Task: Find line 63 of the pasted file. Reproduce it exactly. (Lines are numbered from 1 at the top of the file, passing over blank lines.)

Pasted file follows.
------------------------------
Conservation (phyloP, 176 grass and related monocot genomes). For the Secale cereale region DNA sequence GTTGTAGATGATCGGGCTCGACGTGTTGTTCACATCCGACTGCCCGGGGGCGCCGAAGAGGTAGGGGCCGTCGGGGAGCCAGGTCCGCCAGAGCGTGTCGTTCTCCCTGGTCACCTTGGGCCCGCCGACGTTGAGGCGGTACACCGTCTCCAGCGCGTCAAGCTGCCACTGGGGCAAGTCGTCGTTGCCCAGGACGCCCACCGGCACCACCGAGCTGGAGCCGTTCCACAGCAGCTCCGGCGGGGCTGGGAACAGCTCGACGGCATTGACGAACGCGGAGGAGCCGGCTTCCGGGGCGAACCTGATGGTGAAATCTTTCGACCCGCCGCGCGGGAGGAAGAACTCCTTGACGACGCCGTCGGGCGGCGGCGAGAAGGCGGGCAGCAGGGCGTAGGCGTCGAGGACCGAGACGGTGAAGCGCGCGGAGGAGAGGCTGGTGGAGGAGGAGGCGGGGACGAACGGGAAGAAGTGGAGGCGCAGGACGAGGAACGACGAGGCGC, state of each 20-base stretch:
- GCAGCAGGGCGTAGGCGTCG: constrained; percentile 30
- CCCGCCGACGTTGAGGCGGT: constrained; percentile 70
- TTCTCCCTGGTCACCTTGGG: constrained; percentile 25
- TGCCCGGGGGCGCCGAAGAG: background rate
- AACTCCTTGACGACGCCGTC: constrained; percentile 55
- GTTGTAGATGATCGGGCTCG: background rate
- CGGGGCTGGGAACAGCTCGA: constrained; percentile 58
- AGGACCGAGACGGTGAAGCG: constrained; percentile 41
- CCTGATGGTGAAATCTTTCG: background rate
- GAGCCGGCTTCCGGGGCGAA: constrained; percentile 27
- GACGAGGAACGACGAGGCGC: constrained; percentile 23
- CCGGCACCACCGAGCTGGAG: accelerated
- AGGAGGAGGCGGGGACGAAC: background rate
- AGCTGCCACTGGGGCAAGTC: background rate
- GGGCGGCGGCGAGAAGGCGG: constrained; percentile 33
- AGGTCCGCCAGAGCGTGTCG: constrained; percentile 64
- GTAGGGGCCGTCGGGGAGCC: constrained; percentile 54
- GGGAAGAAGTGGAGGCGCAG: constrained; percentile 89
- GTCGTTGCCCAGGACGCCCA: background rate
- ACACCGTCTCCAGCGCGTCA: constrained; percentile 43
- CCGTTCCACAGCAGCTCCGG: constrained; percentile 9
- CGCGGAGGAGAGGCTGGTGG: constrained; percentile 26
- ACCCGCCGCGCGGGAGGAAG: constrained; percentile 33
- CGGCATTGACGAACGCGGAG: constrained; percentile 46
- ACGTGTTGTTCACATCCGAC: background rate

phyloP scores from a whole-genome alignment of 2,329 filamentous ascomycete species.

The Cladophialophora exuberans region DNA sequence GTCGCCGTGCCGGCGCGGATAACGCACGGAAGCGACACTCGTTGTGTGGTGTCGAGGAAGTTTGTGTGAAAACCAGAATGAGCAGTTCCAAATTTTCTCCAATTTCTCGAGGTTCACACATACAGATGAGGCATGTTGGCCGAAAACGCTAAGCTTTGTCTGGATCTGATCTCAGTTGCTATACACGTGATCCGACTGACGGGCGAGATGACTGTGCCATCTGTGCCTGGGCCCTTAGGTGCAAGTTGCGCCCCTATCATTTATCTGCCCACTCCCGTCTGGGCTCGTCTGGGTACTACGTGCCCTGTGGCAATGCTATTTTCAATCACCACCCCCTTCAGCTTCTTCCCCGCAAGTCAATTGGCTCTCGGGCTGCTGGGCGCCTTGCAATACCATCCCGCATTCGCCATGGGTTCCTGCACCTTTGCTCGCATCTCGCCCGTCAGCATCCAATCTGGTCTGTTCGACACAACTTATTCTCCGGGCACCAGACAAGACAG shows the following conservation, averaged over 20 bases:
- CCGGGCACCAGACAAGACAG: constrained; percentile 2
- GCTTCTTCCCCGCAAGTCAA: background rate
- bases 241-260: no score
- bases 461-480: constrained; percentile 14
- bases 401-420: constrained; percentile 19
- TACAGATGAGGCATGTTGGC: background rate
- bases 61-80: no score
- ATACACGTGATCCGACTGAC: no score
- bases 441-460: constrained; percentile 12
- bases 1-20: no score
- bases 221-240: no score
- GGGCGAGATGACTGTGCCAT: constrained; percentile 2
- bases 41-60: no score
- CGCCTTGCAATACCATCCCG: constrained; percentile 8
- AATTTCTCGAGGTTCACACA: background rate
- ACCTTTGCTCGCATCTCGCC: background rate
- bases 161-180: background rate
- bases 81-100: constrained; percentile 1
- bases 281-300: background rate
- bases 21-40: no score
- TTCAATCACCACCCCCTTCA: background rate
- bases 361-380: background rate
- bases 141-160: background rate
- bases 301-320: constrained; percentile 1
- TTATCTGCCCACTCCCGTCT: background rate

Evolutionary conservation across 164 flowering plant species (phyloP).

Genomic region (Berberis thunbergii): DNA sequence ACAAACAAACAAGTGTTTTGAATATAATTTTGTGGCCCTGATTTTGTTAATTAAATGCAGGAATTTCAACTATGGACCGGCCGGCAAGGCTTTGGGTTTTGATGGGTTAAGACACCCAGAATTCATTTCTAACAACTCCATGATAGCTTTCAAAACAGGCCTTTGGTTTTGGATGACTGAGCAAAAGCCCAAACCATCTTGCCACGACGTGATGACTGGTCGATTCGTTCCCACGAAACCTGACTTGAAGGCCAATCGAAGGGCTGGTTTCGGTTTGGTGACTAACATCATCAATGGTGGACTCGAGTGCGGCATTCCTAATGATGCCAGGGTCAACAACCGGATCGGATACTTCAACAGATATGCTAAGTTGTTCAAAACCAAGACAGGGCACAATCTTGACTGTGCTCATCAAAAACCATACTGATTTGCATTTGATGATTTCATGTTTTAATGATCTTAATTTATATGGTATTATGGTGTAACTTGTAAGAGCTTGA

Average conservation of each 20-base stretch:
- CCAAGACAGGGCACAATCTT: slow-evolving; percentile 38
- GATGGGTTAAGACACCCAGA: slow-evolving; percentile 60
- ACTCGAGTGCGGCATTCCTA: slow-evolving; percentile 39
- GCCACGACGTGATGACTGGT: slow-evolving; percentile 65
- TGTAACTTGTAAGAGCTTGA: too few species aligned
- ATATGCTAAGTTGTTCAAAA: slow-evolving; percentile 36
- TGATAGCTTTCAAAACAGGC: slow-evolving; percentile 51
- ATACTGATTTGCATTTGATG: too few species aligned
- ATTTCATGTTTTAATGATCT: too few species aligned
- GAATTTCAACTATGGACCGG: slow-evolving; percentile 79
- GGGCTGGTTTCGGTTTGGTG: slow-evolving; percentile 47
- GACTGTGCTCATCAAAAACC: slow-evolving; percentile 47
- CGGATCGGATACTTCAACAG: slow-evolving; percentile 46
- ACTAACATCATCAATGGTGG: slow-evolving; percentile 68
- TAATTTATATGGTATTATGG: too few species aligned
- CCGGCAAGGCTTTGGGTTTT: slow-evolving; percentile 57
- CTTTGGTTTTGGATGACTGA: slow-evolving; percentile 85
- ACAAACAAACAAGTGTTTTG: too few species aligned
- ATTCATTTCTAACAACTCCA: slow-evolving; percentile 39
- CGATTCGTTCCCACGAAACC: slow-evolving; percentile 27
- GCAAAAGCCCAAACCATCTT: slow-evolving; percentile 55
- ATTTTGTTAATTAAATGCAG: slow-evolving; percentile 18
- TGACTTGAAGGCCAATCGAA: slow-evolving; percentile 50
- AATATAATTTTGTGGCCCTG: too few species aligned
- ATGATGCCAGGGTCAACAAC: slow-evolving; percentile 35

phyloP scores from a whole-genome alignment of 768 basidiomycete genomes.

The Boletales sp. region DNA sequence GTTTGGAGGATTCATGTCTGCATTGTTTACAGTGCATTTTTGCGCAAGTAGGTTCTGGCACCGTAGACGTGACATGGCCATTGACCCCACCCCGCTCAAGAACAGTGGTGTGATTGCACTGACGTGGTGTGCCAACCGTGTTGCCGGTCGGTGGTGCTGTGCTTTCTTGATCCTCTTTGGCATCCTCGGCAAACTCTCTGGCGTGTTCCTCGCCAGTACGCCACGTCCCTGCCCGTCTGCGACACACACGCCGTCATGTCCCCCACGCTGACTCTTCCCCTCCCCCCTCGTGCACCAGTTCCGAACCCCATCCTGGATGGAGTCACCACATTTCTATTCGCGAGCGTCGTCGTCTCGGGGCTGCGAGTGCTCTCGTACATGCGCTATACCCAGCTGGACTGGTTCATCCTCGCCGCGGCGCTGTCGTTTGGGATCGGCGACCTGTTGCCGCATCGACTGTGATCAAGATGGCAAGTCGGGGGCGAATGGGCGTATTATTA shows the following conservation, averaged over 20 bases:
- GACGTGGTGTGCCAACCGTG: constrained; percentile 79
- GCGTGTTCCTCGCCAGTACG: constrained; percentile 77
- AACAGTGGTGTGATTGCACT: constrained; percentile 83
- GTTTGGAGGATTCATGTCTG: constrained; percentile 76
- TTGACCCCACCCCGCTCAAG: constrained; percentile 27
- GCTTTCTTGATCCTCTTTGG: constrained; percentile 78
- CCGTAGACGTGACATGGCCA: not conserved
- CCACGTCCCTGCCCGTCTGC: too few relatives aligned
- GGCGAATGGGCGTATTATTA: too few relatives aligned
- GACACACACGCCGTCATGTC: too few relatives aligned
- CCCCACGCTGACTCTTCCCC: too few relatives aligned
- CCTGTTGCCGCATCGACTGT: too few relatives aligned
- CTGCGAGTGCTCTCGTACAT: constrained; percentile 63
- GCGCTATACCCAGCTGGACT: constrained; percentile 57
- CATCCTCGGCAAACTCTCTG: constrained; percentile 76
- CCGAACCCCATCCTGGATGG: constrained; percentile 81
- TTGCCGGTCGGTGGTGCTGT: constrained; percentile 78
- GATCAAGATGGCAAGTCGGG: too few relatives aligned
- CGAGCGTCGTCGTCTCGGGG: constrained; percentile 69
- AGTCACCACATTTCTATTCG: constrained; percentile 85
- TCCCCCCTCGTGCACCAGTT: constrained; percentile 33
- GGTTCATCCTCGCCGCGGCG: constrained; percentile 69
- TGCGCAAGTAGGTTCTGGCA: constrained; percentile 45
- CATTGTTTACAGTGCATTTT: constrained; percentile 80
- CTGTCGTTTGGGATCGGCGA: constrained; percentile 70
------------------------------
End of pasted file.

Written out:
- TGATAGCTTTCAAAACAGGC: slow-evolving; percentile 51